Wilberforce reminds one of the GOLDEN RULE LIVED. Not that
each of us are to become great and recognized, but that we can live a life
Worth Living and encourage others to
consider for themselves.
Wilberforce in his pursuit of truth found
that one could find a Source that would
give direction and shelter, energy and wisdom, rich relationships, and values
to guide oneself.
Eric Metaxas does again. What an accomplished writer and historian.
A moving, phenomenal account of a singular life. It only makes me wonder - with the same weapons at large today in terms of dehumanization, then with slavery, now with abortion - if God will see to it that another man of this relentless, faithful spirit will arise.
A great bit of writing.
I love reading history, Isabel & Ferdinand, Columbus, or Mary Queen of Scots - fascinating, rich lives woven into a tension filled narrative
Metaxas is talented and artful, weaving information and narrative into textured, interesting storytelling. This is one of my favorite books, I will read it again and again.
I'd like to meet Eric Metaxas some day. He is a great storyteller and the mini lessons he offers along the way are as enlightening as they are Germaine to the topic of abolition and the man who dedicated his life to bringing it to an end.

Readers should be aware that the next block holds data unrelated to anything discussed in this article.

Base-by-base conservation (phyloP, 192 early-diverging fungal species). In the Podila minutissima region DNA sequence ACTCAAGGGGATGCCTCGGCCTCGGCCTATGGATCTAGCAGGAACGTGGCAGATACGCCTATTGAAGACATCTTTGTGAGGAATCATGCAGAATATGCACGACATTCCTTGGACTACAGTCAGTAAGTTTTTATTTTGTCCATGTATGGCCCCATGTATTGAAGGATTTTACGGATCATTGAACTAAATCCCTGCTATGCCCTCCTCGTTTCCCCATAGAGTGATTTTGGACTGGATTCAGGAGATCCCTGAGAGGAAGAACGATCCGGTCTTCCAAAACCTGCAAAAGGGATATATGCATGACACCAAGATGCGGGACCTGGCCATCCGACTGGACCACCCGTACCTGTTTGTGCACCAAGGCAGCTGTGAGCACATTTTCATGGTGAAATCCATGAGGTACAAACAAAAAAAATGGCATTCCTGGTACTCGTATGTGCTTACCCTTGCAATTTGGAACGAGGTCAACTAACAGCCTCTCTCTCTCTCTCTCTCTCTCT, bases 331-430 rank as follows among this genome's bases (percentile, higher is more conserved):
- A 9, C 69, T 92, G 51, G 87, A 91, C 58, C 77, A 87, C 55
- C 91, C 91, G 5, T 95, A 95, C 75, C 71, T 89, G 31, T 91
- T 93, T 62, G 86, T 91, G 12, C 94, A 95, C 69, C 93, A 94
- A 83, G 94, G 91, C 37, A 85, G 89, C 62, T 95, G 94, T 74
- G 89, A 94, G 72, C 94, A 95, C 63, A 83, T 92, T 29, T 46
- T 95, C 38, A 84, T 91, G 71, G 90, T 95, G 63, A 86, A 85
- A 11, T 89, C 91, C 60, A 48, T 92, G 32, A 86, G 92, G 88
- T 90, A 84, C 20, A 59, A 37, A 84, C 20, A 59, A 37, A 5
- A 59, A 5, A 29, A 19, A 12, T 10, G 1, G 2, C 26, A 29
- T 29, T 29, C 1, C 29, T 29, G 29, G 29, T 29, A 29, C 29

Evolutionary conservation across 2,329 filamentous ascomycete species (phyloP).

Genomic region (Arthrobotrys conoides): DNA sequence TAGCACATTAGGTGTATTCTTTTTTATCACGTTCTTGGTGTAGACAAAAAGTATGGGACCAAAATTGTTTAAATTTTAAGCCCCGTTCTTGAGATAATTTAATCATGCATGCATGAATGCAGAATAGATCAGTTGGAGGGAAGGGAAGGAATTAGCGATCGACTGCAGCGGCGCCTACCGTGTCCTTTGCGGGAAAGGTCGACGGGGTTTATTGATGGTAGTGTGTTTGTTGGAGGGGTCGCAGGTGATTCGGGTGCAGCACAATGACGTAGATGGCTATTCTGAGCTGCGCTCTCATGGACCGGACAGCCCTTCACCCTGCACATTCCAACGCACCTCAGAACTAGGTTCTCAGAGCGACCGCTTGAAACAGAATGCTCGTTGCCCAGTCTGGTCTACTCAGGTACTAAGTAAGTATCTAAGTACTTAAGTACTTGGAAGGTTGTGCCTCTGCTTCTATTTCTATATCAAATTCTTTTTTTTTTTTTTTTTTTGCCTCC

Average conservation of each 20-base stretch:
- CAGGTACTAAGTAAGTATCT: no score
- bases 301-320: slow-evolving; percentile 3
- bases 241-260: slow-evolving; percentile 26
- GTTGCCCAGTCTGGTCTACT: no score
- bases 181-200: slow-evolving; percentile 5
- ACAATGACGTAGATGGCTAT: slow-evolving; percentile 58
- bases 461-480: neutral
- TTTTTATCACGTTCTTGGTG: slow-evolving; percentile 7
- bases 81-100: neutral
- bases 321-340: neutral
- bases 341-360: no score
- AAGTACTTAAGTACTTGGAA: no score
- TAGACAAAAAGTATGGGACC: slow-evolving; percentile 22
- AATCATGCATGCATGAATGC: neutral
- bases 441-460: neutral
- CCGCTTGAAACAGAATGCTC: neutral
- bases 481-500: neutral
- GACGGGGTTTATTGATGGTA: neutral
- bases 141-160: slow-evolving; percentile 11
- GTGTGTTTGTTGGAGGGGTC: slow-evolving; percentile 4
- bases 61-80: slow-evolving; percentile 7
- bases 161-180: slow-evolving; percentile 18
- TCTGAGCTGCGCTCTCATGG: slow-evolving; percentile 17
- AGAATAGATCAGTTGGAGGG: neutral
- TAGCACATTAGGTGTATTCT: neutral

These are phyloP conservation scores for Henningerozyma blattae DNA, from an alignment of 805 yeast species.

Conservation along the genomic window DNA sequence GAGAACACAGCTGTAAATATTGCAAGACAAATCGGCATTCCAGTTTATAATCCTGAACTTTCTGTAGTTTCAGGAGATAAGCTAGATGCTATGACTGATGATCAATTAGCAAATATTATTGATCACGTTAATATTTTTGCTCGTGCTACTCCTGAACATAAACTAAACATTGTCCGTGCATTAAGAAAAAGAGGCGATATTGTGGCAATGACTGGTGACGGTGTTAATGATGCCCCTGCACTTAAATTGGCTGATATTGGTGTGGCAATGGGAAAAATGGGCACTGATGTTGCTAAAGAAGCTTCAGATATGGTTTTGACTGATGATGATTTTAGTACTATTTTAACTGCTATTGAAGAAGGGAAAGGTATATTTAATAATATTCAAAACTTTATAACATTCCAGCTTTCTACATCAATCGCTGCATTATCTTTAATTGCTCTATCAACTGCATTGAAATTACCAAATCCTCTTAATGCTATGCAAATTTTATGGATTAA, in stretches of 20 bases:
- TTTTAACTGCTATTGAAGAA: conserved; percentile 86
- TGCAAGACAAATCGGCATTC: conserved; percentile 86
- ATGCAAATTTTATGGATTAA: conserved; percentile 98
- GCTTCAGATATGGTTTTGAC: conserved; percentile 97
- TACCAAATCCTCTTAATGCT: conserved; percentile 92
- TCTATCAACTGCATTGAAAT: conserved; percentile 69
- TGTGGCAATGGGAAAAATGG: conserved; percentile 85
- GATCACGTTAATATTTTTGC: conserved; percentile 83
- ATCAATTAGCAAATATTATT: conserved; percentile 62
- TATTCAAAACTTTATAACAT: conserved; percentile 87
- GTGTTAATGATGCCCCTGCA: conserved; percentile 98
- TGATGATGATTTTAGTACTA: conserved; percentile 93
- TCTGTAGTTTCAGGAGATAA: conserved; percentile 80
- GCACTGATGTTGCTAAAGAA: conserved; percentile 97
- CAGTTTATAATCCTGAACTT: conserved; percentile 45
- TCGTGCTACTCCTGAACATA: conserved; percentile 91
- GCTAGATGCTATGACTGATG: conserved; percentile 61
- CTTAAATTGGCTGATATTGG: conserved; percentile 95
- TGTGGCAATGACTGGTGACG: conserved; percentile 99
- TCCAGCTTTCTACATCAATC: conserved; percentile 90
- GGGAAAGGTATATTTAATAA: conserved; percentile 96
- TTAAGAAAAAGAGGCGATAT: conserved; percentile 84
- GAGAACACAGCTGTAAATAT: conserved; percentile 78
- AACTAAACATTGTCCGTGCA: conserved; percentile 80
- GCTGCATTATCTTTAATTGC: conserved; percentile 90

I would hate to think where we would be at today without William Wilberforce. Truly this was a man whose life changed history. This book is well written, interesting, and well read. I would recommend it highly.
We often forget what had to happen in the past to make our life what it is today. I have been interested in the life story of William Wilberforce because he was a man greatly admired by Charles Colson. In fact, Colson's organization, Prison Fellowship, gives an annual award to the person that most exemplifies William Wilberforce. I am a great admirer of Charles Colson.
William Wilberforce grew up in a family where religious practice was not a focal point. When he converted to Methodism, it was a great scandal and his family did all they could to wean him from this belief. Despite some ups and downs, William remained a Methodist all his life. In that day, to be a Methodist was to be outside the mainstream where religion was in words but not in deeds.
William was a key political player and was a life long friend of William Pitt who was a political leader of England for quite a long season. Despite their differences on slavery, they remained friends. This is to both of their credit. William's life mission was the ending of the slave trade and the horrors that this visited on Africans (and on all who were so engaged, such as John Newton of Amazing Grace fame who was a mentor of Wilberforce). Despite several near misses on passing legislation to end the slave trade, it took over thirty years to finally make it happen.
I found the book to be full of information that I didn't know and plan to listen again after a season to pick up additional insights. My compliments on a great listen.